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During its first decade in operation, Larkin marketed two main branded soaps—Sweet Home Soap, a yellow laundry soap, and CrĂ¨me Oatmeal, a toilet soap—to consumers through the usual channels of jobbers and wholesalers. Soon, however, the company began experimenting with new marketing methods that would eventually produce "The Larkin Idea" in 1885.
In 1881, the company initiated door-to-door sales to private residences and storekeepers to complement its mail solicitation to storekeepers. To establish brand identity, Hubbard inserted a color picture, with the company logo on it, in each box of soap. Although premiums were not new, Hubbard's tactic of offering gifts directly to customers instead of having the retailer hand them out represented a new approach. 3. By the 1890s, premiums were a vital part of Larkin's business.
The growth of the company's mail-order business was spurred by two separate events. First, both Hubbard and Frank Martin suggested that Larkin replace the cumbersome standard twelve-cake package of soap with a lighter three-cake box of soap for ten cents. Second, postal rates fell in 1883. To capitalize on the favorable rates, Larkin added small premiums to soap boxes as an inducement for customers to buy more soap. These premiums were modest in scale: handkerchiefs with toilet soap, towels with soap powder, one-cent coins. Eventually, Larkin inserted certificates into the packaged products, which could be redeemed by mail at the Buffalo office. This action paid handsome dividends. By 1885, the company eliminated all middlemen, including its own salesmen. 4 Larkin was among the first large-scale manufacturers to eliminate all dealers—wholesalers, retailers, traveling salesmen, and brokers, representing the entire middle of the distribution chain. 5 This became "The Larkin Idea," which evolved, in tandem with the motto "From Factory-to-Family: Save All Cost Which Adds No Value" to become the company's operating philosophy 6
In 1886, Elbert Hubbard created the "Combination Box," a six dollar assortment of toilet soaps shipped for thirty days' approval. This package was augmented in 1891 with the ten-dollar Combination Box containing one hundred bars of Sweet Home Soap, nine small boxes of fine toilet soaps and creams, and a premium valued at ten dollars retail. Both packages contained enough soap to last the average family a year at a price that amounted to roughly one week's pay for that family. 7 The purchase of these boxes entitled customers to certificates that could then be exchanged for selected items of their choice." 8
"The Larkin Idea" was part marketing innovation and part corporate "family building." Historian Jack Quinan calls it an investment pact between the company and the consumer. "If the customer was willing to commit ten dollars ... to a direct purchase of a year's supply of soap...then the Larkin Company agreed to share the advantage in the form of an attractive premium," wrote Quinan. "Inherent in this unusual business arrangement was a quasi-familial intimacy which the Larkin Company promoted in its advertising by calling customers 'Larkinites.'" 9 It also was the first step toward the development of a strong corporate culture, which took firmer shape in the 1890s with the birth of cooperative buying clubs.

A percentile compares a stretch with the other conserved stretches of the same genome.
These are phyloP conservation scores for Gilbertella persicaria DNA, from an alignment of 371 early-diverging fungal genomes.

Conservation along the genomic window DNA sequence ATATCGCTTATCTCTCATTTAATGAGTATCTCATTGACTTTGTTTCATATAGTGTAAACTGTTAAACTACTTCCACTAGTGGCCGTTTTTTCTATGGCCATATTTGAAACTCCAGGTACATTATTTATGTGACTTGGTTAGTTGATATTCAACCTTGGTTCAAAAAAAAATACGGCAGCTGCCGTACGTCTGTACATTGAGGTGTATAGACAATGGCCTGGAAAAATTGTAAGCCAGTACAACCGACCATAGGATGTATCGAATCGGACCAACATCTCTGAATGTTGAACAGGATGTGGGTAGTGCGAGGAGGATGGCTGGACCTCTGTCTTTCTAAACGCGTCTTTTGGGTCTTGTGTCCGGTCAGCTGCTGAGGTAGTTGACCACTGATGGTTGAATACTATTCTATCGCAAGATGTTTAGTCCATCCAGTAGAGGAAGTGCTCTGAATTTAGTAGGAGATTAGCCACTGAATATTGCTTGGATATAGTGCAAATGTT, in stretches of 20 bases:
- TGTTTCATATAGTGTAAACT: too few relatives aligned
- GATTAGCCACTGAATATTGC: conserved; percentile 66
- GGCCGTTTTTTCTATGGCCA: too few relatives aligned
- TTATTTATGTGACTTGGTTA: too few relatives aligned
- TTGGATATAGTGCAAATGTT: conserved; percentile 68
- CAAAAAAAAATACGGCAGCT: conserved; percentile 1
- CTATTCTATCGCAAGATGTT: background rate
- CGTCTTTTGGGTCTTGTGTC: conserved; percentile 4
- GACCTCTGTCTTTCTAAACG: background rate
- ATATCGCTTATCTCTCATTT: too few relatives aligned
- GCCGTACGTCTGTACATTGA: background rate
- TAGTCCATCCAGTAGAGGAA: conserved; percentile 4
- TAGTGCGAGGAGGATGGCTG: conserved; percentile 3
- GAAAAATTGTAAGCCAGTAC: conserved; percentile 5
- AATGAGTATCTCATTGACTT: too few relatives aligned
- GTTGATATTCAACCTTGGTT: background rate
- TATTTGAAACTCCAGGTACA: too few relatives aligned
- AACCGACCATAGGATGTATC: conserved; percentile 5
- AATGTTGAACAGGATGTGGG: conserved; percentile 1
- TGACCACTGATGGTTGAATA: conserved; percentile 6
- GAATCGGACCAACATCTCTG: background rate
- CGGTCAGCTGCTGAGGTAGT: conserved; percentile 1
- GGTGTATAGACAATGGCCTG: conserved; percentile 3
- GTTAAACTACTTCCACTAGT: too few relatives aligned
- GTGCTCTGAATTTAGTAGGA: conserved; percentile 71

1. Larkin financial records, Darwin D. Martin Papers, mss. B76-1, box 2, folder 3, Buffalo and Erie County Historical Society (BECHS), herein referred to as Martin Papers, BECHS. Given the frequent name changes, I will refer to the company generically as the Larkin Company or Larkin throughout this paper.
3. Soap producer B.T Babbitt began using premiums in exchange for quantities of soap wrappers as early as 1851. Most soap producers made use of this selling technique at one time or another. Laird, Advertising Progress, 53-4.
6. The Larkin Idea, The Pan American Exposition Number 1, Buffalo, March 1901, BECHS. Not until 1920 did the largest soap producer, Proctor & Gamble, announce to wholesalers and retailers that it would begin selling directly to retailers in July, bypassing other middlemen. Oscar Schisgall, Eyes on Tomorrow: The Evolution of Proctor & Gamble (Chicago, 1981), 88-92. Compared with P & G, known for its advertising, Larkin was more innovative in selling.
8. After 1893 the company dropped combination boxes and replaced them with premiums with any ten-dollar order of Larkin products, or individually from the premium lists first begun in 1893. Larkin, John D. Larkin, 70-1.
9. Quinan, Frank Lloyd Wright's Larkin, 12-13. The Larkin Company went to great lengths to try to convince customers that the "Factory-to-Family" plan was superior to both retail and installment buying. For example, in the October 1906 Larkin Idea, an article titled "The Wasteful Installment-Plan" detailed the different cost structures and savings realized from Larkin's selling methods. Using an example of the Larkin Mantel Clock No. 35 premium, the company demonstrated how the same clock, costing five dollars of a ten dollar soap purchase, would cost the consumer at least twelve dollars under the installment plan. The article concluded by noting how Larkin's "Factory-to-Family" dealing had all the advantages of the installment plan, primarily the easy payments. In addition to club dues of a dollar per month, "co-operation and economic methods of manufacture here give money three times the buying power it would have under an installment system." The Larkin Idea (October 1906), 1—3, BECHS. Articles similar to this one appeared in numerous company publications directed at its customers.
16. The row houses were never built. Henry-Russell Hitchcock, In the Nature of Materials, 1887-1941: The Buildings of Frank Lloyd Wright (New York, 1988), 55. The Jamestown fair celebrated the three hundredth anniversary of the Jamestown, Virginia, settlement. The front section of Wright's building contained a large display area where Larkin showed off its many products and premiums. The rear space contained a theater used to show films and stereopticon views of Buffalo, Niagara Falls, and Larkin's factories. Trolley cars linked the Larkin pavilion with the others at the fair. At its peak, 4,000 people attended the exhibit on July 4. They were likely impressed not only by the dazzling display of goods, but also the building that won the exposition's gold medal for design excellence. Carla Lind, Lost Wright: Frank Lloyd Wright's Vanished Masterpieces (New York, 1996), 150—1. Lind notes the U.S. Navy bought the land in 1917 to create the Norfolk Naval Base. The Larkin pavilion was destroyed, although some structures remained and became offices; The Larkin Idea May 1907, 11—13, BECHS.